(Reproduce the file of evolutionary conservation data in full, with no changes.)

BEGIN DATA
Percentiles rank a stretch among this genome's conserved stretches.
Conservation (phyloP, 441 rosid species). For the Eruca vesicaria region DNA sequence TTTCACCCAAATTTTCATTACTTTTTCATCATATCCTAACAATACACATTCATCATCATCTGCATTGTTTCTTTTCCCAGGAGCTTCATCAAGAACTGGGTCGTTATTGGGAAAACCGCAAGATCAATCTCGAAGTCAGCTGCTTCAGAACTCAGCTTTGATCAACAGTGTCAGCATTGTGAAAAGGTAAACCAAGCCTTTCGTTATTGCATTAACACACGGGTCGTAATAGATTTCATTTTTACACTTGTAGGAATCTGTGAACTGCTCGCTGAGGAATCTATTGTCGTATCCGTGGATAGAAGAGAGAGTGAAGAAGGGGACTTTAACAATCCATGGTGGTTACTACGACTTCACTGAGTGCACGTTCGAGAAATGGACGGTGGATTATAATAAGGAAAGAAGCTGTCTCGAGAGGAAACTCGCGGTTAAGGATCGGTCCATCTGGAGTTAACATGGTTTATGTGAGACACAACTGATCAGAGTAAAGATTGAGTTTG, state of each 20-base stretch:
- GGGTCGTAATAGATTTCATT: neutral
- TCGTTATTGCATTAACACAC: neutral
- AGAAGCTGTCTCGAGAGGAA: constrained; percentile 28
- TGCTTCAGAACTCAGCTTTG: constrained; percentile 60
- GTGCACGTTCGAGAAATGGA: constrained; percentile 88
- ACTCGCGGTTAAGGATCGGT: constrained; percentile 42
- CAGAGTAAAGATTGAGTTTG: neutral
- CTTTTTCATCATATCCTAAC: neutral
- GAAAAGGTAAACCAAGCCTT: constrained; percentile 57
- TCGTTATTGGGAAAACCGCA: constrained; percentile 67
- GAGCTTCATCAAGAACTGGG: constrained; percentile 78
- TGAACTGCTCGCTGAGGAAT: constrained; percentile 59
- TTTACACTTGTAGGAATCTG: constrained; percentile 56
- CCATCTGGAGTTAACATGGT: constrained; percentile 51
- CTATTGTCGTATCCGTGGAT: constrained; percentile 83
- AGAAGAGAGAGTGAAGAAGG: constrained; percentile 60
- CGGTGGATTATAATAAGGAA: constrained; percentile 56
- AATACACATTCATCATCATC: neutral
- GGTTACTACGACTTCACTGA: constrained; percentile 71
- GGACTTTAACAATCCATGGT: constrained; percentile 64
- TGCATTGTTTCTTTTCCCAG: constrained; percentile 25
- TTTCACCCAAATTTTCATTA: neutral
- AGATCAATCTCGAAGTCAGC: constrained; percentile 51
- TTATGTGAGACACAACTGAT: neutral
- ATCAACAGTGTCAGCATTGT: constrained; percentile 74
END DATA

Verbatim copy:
Percentiles rank a stretch among this genome's conserved stretches.
Conservation (phyloP, 441 rosid species). For the Eruca vesicaria region DNA sequence TTTCACCCAAATTTTCATTACTTTTTCATCATATCCTAACAATACACATTCATCATCATCTGCATTGTTTCTTTTCCCAGGAGCTTCATCAAGAACTGGGTCGTTATTGGGAAAACCGCAAGATCAATCTCGAAGTCAGCTGCTTCAGAACTCAGCTTTGATCAACAGTGTCAGCATTGTGAAAAGGTAAACCAAGCCTTTCGTTATTGCATTAACACACGGGTCGTAATAGATTTCATTTTTACACTTGTAGGAATCTGTGAACTGCTCGCTGAGGAATCTATTGTCGTATCCGTGGATAGAAGAGAGAGTGAAGAAGGGGACTTTAACAATCCATGGTGGTTACTACGACTTCACTGAGTGCACGTTCGAGAAATGGACGGTGGATTATAATAAGGAAAGAAGCTGTCTCGAGAGGAAACTCGCGGTTAAGGATCGGTCCATCTGGAGTTAACATGGTTTATGTGAGACACAACTGATCAGAGTAAAGATTGAGTTTG, state of each 20-base stretch:
- GGGTCGTAATAGATTTCATT: neutral
- TCGTTATTGCATTAACACAC: neutral
- AGAAGCTGTCTCGAGAGGAA: constrained; percentile 28
- TGCTTCAGAACTCAGCTTTG: constrained; percentile 60
- GTGCACGTTCGAGAAATGGA: constrained; percentile 88
- ACTCGCGGTTAAGGATCGGT: constrained; percentile 42
- CAGAGTAAAGATTGAGTTTG: neutral
- CTTTTTCATCATATCCTAAC: neutral
- GAAAAGGTAAACCAAGCCTT: constrained; percentile 57
- TCGTTATTGGGAAAACCGCA: constrained; percentile 67
- GAGCTTCATCAAGAACTGGG: constrained; percentile 78
- TGAACTGCTCGCTGAGGAAT: constrained; percentile 59
- TTTACACTTGTAGGAATCTG: constrained; percentile 56
- CCATCTGGAGTTAACATGGT: constrained; percentile 51
- CTATTGTCGTATCCGTGGAT: constrained; percentile 83
- AGAAGAGAGAGTGAAGAAGG: constrained; percentile 60
- CGGTGGATTATAATAAGGAA: constrained; percentile 56
- AATACACATTCATCATCATC: neutral
- GGTTACTACGACTTCACTGA: constrained; percentile 71
- GGACTTTAACAATCCATGGT: constrained; percentile 64
- TGCATTGTTTCTTTTCCCAG: constrained; percentile 25
- TTTCACCCAAATTTTCATTA: neutral
- AGATCAATCTCGAAGTCAGC: constrained; percentile 51
- TTATGTGAGACACAACTGAT: neutral
- ATCAACAGTGTCAGCATTGT: constrained; percentile 74